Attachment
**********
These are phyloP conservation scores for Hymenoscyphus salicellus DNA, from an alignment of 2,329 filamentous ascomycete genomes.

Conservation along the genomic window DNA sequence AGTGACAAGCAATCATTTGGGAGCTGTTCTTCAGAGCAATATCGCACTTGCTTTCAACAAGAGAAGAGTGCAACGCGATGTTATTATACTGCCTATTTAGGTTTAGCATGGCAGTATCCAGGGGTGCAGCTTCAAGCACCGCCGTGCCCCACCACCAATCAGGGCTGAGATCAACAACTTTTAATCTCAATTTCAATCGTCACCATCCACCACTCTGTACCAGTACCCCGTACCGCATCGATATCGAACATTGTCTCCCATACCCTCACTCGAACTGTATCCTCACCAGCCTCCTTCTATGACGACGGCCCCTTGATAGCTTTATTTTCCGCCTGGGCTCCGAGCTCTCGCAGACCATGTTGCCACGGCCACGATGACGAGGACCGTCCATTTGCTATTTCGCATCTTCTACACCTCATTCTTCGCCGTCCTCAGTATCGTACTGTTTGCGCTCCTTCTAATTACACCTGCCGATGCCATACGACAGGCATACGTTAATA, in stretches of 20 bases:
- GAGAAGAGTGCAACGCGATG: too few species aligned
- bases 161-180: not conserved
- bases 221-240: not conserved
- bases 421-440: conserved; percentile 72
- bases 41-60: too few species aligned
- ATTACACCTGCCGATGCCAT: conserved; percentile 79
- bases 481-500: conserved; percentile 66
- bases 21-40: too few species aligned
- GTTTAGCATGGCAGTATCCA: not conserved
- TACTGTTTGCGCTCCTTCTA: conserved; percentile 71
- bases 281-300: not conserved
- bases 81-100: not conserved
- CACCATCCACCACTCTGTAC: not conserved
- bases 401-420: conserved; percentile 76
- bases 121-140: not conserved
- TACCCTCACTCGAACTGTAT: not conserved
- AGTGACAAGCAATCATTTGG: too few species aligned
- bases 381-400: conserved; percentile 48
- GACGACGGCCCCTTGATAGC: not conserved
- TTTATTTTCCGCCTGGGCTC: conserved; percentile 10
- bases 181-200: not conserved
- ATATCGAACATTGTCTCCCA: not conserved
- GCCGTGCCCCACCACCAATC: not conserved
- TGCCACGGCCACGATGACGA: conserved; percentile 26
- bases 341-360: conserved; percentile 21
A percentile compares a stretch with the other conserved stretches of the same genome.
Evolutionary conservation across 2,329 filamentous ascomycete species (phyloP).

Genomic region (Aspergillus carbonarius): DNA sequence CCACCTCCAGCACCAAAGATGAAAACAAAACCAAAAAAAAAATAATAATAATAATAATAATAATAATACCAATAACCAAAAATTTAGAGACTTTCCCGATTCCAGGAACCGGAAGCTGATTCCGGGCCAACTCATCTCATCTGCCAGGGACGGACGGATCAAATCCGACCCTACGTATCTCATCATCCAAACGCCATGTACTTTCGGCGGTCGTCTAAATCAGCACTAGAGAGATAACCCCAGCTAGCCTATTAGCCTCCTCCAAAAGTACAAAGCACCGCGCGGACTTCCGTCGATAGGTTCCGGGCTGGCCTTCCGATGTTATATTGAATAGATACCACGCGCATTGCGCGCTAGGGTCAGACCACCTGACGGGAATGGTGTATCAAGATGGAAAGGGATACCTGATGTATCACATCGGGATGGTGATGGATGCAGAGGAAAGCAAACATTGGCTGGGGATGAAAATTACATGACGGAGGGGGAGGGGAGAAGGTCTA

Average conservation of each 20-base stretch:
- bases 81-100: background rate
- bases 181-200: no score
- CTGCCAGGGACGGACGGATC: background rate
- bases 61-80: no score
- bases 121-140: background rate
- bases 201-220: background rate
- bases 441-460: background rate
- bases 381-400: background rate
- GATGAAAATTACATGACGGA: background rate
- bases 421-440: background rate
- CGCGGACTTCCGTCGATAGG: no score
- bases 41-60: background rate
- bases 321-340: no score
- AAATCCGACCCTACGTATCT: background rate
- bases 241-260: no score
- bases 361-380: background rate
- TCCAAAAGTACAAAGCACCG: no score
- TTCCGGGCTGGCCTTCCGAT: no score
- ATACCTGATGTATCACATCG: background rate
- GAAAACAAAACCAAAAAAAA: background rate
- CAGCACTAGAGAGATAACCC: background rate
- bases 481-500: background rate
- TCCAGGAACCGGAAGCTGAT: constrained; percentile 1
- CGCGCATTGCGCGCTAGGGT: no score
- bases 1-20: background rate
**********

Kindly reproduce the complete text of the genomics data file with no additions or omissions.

These are phyloP conservation scores for Hymenoscyphus salicellus DNA, from an alignment of 2,329 filamentous ascomycete genomes.

Conservation along the genomic window DNA sequence AGTGACAAGCAATCATTTGGGAGCTGTTCTTCAGAGCAATATCGCACTTGCTTTCAACAAGAGAAGAGTGCAACGCGATGTTATTATACTGCCTATTTAGGTTTAGCATGGCAGTATCCAGGGGTGCAGCTTCAAGCACCGCCGTGCCCCACCACCAATCAGGGCTGAGATCAACAACTTTTAATCTCAATTTCAATCGTCACCATCCACCACTCTGTACCAGTACCCCGTACCGCATCGATATCGAACATTGTCTCCCATACCCTCACTCGAACTGTATCCTCACCAGCCTCCTTCTATGACGACGGCCCCTTGATAGCTTTATTTTCCGCCTGGGCTCCGAGCTCTCGCAGACCATGTTGCCACGGCCACGATGACGAGGACCGTCCATTTGCTATTTCGCATCTTCTACACCTCATTCTTCGCCGTCCTCAGTATCGTACTGTTTGCGCTCCTTCTAATTACACCTGCCGATGCCATACGACAGGCATACGTTAATA, in stretches of 20 bases:
- GAGAAGAGTGCAACGCGATG: too few species aligned
- bases 161-180: not conserved
- bases 221-240: not conserved
- bases 421-440: conserved; percentile 72
- bases 41-60: too few species aligned
- ATTACACCTGCCGATGCCAT: conserved; percentile 79
- bases 481-500: conserved; percentile 66
- bases 21-40: too few species aligned
- GTTTAGCATGGCAGTATCCA: not conserved
- TACTGTTTGCGCTCCTTCTA: conserved; percentile 71
- bases 281-300: not conserved
- bases 81-100: not conserved
- CACCATCCACCACTCTGTAC: not conserved
- bases 401-420: conserved; percentile 76
- bases 121-140: not conserved
- TACCCTCACTCGAACTGTAT: not conserved
- AGTGACAAGCAATCATTTGG: too few species aligned
- bases 381-400: conserved; percentile 48
- GACGACGGCCCCTTGATAGC: not conserved
- TTTATTTTCCGCCTGGGCTC: conserved; percentile 10
- bases 181-200: not conserved
- ATATCGAACATTGTCTCCCA: not conserved
- GCCGTGCCCCACCACCAATC: not conserved
- TGCCACGGCCACGATGACGA: conserved; percentile 26
- bases 341-360: conserved; percentile 21
A percentile compares a stretch with the other conserved stretches of the same genome.
Evolutionary conservation across 2,329 filamentous ascomycete species (phyloP).

Genomic region (Aspergillus carbonarius): DNA sequence CCACCTCCAGCACCAAAGATGAAAACAAAACCAAAAAAAAAATAATAATAATAATAATAATAATAATACCAATAACCAAAAATTTAGAGACTTTCCCGATTCCAGGAACCGGAAGCTGATTCCGGGCCAACTCATCTCATCTGCCAGGGACGGACGGATCAAATCCGACCCTACGTATCTCATCATCCAAACGCCATGTACTTTCGGCGGTCGTCTAAATCAGCACTAGAGAGATAACCCCAGCTAGCCTATTAGCCTCCTCCAAAAGTACAAAGCACCGCGCGGACTTCCGTCGATAGGTTCCGGGCTGGCCTTCCGATGTTATATTGAATAGATACCACGCGCATTGCGCGCTAGGGTCAGACCACCTGACGGGAATGGTGTATCAAGATGGAAAGGGATACCTGATGTATCACATCGGGATGGTGATGGATGCAGAGGAAAGCAAACATTGGCTGGGGATGAAAATTACATGACGGAGGGGGAGGGGAGAAGGTCTA

Average conservation of each 20-base stretch:
- bases 81-100: background rate
- bases 181-200: no score
- CTGCCAGGGACGGACGGATC: background rate
- bases 61-80: no score
- bases 121-140: background rate
- bases 201-220: background rate
- bases 441-460: background rate
- bases 381-400: background rate
- GATGAAAATTACATGACGGA: background rate
- bases 421-440: background rate
- CGCGGACTTCCGTCGATAGG: no score
- bases 41-60: background rate
- bases 321-340: no score
- AAATCCGACCCTACGTATCT: background rate
- bases 241-260: no score
- bases 361-380: background rate
- TCCAAAAGTACAAAGCACCG: no score
- TTCCGGGCTGGCCTTCCGAT: no score
- ATACCTGATGTATCACATCG: background rate
- GAAAACAAAACCAAAAAAAA: background rate
- CAGCACTAGAGAGATAACCC: background rate
- bases 481-500: background rate
- TCCAGGAACCGGAAGCTGAT: constrained; percentile 1
- CGCGCATTGCGCGCTAGGGT: no score
- bases 1-20: background rate